TO CHEW ON: "He does not delight in the strength of the horse;
He takes no pleasure in the legs of a man.
The Lord takes pleasure in those who fear Him,
In this who hope in His mercy." Psalm 147:10-11
If we're resolution-makers we are in our glory right about now, composing hopeful lists of what to do more and less of this year. The beginning of a new year is, typically, a time to take stock, evaluate where we are in achieving the plans we made in previous years, and set new targets for the year ahead.
To keep us from getting too caught up in our self-made ways, too confident that we can direct the course of life, today's focus verses add a pinch of realism to the resolution-making process.
The "strength of the horse…legs of a man" that God doesn't delight in suggest not only personal self-determination but national. The psalmist may well have introduced these images to plant the idea of an army and war (compare Psalm 33:16,17). He is saying that the outcomes of even nations are not self-determined.
So what, or who, determines success—personal or national? Psalm 147:11 tells us that God is the basis of it all. His mercy, not our cunning and intelligence and strength, foundation successful hopes and plans for the future.
Does that mean we shouldn't plan ahead, make goals, write down what we plan to do more of and less of in the days ahead?
I don't think so. Jesus recommended "counting the cost" of building a tower, going to war, and discipleship (Luke 14:26-33). In His parable of the minas, the man who refused to think ahead to when His master would return but buried His investment capital in the ground as if there would never be a day of reckoning, was punished for not being a good steward of what he had been given (Luke 19:20-26).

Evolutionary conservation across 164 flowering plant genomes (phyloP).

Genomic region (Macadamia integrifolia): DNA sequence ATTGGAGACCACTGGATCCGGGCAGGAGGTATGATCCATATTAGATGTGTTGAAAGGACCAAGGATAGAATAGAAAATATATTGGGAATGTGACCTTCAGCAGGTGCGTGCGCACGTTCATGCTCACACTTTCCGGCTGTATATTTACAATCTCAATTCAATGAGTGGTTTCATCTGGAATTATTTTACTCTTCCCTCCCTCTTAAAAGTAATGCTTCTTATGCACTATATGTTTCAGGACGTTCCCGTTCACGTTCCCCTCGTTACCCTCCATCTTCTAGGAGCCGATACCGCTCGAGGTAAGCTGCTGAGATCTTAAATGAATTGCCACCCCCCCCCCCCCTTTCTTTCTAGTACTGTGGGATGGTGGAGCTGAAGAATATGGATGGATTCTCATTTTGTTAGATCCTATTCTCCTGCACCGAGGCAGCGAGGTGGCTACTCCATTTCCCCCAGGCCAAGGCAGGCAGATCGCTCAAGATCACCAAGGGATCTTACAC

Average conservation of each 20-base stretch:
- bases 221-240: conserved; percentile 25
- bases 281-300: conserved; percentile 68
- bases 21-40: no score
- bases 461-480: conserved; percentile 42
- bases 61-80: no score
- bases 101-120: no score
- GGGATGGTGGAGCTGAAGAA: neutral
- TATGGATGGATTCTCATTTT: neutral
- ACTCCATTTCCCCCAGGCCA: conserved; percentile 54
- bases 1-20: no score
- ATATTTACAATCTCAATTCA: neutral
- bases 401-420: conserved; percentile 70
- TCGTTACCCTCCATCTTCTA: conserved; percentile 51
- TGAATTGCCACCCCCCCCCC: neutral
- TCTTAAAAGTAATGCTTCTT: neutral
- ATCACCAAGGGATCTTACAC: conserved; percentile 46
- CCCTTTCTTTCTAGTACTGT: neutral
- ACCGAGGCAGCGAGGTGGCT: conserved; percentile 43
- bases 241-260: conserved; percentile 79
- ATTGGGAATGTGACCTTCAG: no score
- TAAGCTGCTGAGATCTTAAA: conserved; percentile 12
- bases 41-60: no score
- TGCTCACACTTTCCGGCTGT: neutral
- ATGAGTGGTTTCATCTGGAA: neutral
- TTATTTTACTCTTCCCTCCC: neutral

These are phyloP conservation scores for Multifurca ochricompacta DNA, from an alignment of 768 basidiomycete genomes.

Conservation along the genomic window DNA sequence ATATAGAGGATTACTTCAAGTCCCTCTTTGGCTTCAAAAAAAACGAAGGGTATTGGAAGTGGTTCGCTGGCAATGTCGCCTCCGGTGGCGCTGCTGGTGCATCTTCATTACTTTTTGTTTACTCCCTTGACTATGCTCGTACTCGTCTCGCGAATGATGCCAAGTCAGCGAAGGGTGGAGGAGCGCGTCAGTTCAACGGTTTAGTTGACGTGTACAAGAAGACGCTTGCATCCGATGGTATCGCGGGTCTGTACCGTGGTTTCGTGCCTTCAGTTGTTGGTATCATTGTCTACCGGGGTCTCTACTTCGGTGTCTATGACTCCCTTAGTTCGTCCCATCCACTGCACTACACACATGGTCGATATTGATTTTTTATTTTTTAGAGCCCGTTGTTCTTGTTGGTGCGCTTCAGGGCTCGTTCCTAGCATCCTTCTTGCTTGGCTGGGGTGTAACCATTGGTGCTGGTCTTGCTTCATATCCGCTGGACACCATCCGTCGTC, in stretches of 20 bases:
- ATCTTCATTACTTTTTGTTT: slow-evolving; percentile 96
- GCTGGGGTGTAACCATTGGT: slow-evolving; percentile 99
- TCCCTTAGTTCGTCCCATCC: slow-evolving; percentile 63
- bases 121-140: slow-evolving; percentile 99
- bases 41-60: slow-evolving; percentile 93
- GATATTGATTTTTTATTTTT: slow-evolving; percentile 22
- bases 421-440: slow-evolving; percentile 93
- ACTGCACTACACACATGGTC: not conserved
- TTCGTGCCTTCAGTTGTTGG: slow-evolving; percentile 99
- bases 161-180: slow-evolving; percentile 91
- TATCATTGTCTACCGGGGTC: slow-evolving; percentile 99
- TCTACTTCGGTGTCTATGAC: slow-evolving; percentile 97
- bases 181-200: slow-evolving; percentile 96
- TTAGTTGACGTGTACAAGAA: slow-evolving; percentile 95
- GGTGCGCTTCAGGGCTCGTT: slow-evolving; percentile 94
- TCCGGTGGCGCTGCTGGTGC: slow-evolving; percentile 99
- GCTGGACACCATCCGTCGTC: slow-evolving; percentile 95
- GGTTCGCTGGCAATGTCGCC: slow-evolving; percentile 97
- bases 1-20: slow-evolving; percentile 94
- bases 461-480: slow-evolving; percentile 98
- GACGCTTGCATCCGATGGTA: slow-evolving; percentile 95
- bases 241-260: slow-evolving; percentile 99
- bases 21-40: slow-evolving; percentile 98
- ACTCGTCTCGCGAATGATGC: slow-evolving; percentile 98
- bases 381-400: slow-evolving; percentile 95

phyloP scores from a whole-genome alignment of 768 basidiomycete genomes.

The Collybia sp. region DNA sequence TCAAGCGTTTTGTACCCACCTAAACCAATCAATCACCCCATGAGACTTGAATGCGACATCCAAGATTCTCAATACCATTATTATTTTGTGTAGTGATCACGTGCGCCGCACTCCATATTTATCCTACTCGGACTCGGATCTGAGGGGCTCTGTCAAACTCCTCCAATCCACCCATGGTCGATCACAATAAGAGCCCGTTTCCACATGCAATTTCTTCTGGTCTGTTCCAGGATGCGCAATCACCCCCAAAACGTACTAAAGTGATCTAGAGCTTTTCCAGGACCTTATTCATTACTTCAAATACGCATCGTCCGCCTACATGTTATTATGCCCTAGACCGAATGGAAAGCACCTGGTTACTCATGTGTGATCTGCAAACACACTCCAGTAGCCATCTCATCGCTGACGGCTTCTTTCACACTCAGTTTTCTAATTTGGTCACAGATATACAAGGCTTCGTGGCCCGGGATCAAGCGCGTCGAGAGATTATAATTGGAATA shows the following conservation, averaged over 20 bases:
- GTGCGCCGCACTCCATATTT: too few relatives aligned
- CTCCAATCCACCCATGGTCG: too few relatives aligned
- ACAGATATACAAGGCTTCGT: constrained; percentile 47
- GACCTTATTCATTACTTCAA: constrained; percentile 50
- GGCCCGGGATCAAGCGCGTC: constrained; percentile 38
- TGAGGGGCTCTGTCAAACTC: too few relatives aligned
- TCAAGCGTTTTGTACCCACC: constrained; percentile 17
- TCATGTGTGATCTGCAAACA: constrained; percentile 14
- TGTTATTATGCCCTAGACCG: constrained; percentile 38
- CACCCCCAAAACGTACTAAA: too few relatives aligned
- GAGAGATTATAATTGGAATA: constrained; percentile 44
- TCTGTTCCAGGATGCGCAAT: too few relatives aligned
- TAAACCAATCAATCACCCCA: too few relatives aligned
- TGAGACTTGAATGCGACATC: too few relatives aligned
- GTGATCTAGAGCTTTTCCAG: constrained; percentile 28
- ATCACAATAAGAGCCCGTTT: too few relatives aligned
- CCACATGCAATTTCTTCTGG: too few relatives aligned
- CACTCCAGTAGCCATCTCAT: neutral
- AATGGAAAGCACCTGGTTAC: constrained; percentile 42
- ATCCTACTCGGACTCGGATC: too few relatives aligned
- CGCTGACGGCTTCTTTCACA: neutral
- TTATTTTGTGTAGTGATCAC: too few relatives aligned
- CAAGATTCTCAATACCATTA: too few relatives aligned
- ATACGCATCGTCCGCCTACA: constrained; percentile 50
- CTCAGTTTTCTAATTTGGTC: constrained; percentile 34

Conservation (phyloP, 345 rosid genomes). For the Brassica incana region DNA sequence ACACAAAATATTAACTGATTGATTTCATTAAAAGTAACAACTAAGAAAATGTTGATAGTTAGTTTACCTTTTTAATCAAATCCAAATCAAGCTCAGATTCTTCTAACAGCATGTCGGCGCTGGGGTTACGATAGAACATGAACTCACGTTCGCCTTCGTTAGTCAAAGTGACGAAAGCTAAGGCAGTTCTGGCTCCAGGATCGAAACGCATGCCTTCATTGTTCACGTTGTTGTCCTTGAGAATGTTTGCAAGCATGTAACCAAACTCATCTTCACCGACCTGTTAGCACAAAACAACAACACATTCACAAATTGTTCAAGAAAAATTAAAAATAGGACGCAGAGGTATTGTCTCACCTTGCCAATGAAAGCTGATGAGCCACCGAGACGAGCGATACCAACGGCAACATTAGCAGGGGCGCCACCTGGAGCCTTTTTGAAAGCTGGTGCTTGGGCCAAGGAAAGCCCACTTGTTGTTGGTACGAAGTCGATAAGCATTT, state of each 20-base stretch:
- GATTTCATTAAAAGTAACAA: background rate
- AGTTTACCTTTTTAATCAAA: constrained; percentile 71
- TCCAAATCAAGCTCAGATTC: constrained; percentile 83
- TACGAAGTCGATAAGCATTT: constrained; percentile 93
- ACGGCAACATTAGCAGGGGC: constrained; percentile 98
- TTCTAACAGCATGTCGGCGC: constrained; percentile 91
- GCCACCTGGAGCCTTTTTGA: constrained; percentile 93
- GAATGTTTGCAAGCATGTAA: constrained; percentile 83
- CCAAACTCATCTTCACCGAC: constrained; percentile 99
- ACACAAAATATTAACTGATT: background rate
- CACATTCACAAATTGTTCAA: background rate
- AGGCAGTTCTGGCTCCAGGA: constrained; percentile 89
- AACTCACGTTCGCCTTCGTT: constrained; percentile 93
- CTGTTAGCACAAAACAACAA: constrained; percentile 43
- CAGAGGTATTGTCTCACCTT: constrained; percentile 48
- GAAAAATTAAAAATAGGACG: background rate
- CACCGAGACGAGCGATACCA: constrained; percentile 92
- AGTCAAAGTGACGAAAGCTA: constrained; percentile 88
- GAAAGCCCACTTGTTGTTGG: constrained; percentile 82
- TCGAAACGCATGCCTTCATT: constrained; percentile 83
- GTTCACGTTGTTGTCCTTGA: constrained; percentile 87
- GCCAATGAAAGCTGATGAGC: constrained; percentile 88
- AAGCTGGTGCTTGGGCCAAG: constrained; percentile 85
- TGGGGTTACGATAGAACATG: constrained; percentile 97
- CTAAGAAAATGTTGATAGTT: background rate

However, I believe we need to make our plans in pencil, acknowledging that we are not, finally, the masters of our fate. It is all His mercy, not our strong horses and well-toned selves.
PRAYER: Dear God, thank You for Your mercy that underlies all predictable life. I give my plans for 2015 to You, acknowledging that Your providence and will determine their ultimate achievement, and not me at all. Amen.
MORE: Are we in danger of worshiping our work?
"Beware of any work for God which enables you to evade concentration on Him. A great many Christian workers worship their work. The one concern of a worker should be concentration on God and this will mean that all the other margins of life, mental, moral and spiritual, are free with the freedom of a child, a worshiping child, not a wayward child" - Oswald Chambers, My Utmost for His Highest (April 23rd reading).
Unless otherwise noted all Scripture quotations are taken from the New King James Version®. Copyright © 1982 by Thomas Nelson, Inc. Used by permission. All rights reserved.